When you buy an existing lawn care or landscaping business, you can get yourself into a real mess real quickly unless you know what you are looking for and know how to read the warning signs. In this discussion from the Gopher Lawn Care Business Forum, a new lawn care business owner shares with us his story about how he purchased an existing lawn care business and what he found once he took it over.
“I recently purchased a lawn care company, and have since been focused on turning it around over the past 6 months. I¬† have been able to lower some cost, and increase our marketing dollars. I have increased the company’s revenue by 30% over the winter by renegotiating the lawn care contracts, and getting new commercial contracts. It still blows my mind to this very day on what it actually costs to cut a residential lawn. I had no clue until I purchased this business and boy was it a shocker!
When you see lawn care businesses for sale, you will see the same thing in every ad. They all paint this rosy picture of how much money they make every year. But what they don’t tell you and most of the time you won’t know until after you purchase the business is what the REAL expenses are. When you start to look into it, you begin to realize why the business owner is selling.
Let me give you a break down of the expenses I unearthed after purchasing this lawn care business. When I factored in travel to and from a job, cost of equipment, overhead, etc… I figured early on that it would cost me nearly $45 to mow a town house, and $90 for a decent size yard every week. With the way the previous owner had things set up with the over head expenses and the way he bid the jobs, there was no way I would ever make any money! This ship was sinking and sinking fast!
If it takes me 10 minutes to travel to the job, (no travel back), it takes a two man crew to cut, edge, trim, blow, round-up, trash pick-up, etc. about 18 minutes, unloading and reloading the trailer takes 2 minutes total, you are looking at 30 minutes of cost.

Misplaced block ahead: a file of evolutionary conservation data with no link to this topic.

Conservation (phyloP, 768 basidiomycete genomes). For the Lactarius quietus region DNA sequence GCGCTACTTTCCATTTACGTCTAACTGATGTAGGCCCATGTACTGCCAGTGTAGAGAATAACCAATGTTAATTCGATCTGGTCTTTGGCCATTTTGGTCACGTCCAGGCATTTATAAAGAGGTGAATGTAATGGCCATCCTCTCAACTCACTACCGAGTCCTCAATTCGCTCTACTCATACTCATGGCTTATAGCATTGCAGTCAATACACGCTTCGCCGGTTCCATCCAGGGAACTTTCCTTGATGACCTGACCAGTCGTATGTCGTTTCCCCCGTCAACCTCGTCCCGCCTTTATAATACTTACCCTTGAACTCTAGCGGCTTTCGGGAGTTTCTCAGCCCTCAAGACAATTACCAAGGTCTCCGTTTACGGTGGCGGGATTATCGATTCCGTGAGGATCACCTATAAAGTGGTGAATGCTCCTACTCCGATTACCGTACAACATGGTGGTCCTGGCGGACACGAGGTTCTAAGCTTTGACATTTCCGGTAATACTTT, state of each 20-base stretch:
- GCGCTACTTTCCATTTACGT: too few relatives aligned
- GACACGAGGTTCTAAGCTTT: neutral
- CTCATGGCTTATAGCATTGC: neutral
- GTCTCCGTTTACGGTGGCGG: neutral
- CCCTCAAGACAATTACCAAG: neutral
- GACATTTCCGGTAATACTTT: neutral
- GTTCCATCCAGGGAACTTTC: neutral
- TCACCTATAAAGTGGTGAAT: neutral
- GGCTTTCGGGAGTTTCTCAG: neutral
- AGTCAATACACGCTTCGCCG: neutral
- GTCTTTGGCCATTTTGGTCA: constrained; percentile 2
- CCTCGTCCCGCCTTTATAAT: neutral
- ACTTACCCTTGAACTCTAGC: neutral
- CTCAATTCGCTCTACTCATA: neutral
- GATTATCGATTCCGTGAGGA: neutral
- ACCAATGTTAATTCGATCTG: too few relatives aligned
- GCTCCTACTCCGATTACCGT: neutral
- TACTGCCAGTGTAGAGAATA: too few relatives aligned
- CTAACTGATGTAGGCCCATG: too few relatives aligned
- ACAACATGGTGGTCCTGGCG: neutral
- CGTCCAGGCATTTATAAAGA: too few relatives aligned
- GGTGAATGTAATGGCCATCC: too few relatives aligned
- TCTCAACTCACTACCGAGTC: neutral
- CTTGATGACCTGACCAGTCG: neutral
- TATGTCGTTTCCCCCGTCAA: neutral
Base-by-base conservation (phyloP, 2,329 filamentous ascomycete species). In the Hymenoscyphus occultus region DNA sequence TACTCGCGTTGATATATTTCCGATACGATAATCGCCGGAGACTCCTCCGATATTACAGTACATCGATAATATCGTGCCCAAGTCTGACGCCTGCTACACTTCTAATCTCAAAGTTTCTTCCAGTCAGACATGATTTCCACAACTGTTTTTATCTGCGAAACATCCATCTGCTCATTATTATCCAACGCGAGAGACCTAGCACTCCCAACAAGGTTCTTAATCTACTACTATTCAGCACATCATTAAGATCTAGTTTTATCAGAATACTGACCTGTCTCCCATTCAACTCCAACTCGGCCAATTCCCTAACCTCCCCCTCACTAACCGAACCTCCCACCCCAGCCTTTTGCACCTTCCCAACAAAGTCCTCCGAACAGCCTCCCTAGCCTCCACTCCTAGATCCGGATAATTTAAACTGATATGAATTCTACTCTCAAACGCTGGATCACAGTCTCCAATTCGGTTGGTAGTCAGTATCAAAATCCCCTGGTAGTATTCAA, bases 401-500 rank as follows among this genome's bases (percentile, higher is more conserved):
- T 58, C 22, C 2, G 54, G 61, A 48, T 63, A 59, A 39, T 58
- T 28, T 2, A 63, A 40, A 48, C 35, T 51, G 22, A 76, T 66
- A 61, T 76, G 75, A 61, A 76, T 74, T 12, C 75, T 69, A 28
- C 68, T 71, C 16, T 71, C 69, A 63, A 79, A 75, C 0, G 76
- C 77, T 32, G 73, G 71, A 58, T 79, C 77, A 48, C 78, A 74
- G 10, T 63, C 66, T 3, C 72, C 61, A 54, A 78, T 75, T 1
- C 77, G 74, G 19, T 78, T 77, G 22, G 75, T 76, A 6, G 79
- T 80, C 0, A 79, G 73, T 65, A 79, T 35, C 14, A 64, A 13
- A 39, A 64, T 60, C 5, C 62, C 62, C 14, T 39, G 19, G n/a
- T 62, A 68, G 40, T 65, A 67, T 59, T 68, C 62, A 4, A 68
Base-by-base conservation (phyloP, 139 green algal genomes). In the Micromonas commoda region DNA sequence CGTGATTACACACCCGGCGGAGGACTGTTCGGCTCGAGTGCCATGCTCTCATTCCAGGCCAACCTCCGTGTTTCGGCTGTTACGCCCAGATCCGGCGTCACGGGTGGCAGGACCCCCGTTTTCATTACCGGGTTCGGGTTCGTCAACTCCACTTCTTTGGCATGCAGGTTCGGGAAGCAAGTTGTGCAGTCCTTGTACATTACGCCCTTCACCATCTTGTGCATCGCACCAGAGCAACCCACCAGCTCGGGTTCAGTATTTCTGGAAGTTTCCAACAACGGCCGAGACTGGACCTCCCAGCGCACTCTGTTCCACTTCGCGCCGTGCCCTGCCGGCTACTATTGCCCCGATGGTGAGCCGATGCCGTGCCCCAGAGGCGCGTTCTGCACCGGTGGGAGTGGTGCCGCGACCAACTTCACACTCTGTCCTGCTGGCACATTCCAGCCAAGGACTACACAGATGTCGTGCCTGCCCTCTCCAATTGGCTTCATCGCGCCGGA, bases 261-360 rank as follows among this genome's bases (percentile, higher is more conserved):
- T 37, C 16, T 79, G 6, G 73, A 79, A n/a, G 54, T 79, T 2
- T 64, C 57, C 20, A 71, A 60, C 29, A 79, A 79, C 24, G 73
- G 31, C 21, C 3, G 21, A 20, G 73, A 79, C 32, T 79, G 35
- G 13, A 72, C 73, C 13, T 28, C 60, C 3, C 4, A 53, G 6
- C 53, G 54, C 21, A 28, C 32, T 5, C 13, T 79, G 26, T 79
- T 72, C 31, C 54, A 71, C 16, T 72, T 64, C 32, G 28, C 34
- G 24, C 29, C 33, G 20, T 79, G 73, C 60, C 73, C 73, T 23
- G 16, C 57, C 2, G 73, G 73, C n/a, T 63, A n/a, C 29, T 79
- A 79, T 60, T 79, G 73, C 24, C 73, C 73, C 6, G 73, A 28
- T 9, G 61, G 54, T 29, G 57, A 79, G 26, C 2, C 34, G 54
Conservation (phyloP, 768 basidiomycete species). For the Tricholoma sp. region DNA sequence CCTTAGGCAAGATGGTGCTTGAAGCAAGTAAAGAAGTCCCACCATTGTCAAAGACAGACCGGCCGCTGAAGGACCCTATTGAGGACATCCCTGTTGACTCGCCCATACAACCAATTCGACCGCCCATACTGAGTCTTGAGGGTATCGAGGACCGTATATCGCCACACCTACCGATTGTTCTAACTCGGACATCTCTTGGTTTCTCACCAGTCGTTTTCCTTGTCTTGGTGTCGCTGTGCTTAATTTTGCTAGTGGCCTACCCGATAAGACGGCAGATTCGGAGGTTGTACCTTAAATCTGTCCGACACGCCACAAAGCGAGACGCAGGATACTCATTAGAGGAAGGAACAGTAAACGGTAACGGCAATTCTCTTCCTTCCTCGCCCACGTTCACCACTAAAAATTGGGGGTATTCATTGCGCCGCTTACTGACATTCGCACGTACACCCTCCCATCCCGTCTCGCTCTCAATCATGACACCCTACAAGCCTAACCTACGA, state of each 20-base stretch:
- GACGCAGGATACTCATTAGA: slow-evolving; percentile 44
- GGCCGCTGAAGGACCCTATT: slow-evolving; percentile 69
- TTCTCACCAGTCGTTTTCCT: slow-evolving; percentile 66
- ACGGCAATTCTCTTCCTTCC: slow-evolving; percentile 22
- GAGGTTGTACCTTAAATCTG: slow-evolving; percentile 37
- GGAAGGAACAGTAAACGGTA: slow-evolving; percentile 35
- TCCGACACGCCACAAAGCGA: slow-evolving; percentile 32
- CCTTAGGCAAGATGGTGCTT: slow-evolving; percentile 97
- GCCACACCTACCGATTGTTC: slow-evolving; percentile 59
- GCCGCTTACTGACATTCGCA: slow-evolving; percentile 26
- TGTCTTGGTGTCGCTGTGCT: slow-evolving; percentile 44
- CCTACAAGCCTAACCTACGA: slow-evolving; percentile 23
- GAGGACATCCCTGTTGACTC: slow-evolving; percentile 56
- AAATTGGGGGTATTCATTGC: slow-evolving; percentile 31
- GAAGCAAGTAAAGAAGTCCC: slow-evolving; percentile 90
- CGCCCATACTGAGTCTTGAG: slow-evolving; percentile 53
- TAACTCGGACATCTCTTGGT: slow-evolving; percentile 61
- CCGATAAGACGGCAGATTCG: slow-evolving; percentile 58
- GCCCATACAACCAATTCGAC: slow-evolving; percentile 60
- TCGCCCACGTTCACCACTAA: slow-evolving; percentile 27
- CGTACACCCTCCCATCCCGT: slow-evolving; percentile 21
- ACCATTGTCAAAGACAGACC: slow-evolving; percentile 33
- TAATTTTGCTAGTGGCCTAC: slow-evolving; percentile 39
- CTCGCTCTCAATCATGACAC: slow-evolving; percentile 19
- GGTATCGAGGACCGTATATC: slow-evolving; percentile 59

My example would yield $81.69 per/hr to break even!!! I would have liked to add a 20% profit to that (I know it’s high for the industry) making our hourly rate $98.03!!!
That said, we would have needed to have a bottom line show up fee of $49.01 per/half hour. Now I see that is being mind blowing from the outside looking in because I personally would only think to pay $25 - $35 to get my grass cut. Until I owned a lawn care business. In the realm of professional services $100 per/hr is normal, whether its an electrician, plumber, bug exterminator, etc… But the perceived value of a lawn care company is typically very low. There was no way I would be able to charge what I needed!
A lot of our lawns were 10,000 - 15,000 sqft and take near an hour to complete. I don’t have an exact time but that would mean we should be charging near $100 per/cut! Holy crap! We use a 36″ walk behind on a lot of the nicer lawns because our riders would tear the properties up. There was no way this was going to happen and things needed to be changed.
I had to bring in a landscape designer to help sell some larger landscape jobs, which will bring in chunks of money. Something that I was always told is ‘big jobs, big profits. Small jobs, small profits.’ Bigger jobs are better because you are not constantly stopping, unloading, and then loading your equipment again to go to the next job, etc. When you can start working on a job and just continue working rather than stopping and loading the equipment every 20 minutes you get a lot more done.
I have noted that the most profitable part of the company so far is the full landscape installs and fertilization / chemical applications.
Then as I was digging deeper into the expenses I got to the maintenance cost of the equipment from our local dealer. The maintenance of all of the equipment was a HUGE white elephant in the room. When we took over the business, stuff was breaking left and right, honestly I may have been better off buying all new equipment.
I learned a valuable lesson in all of this. If you plan on buying an existing lawn care or landscaping business, you gotta dig into the costs of everything. And I mean everything. You need to know how much money is coming in and you need to know how much is going out. You need to know the costs of hourly operation! If you are finding that there is not enough coming in because costs are too high, you are better off running, not walking away from the deal.
That lawn care business you are about to buy, may sound like a wonderful deal until you look under the hood. In the end, you may find you are way better off, starting your own business from scratch instead of buying someone else’s nightmare.”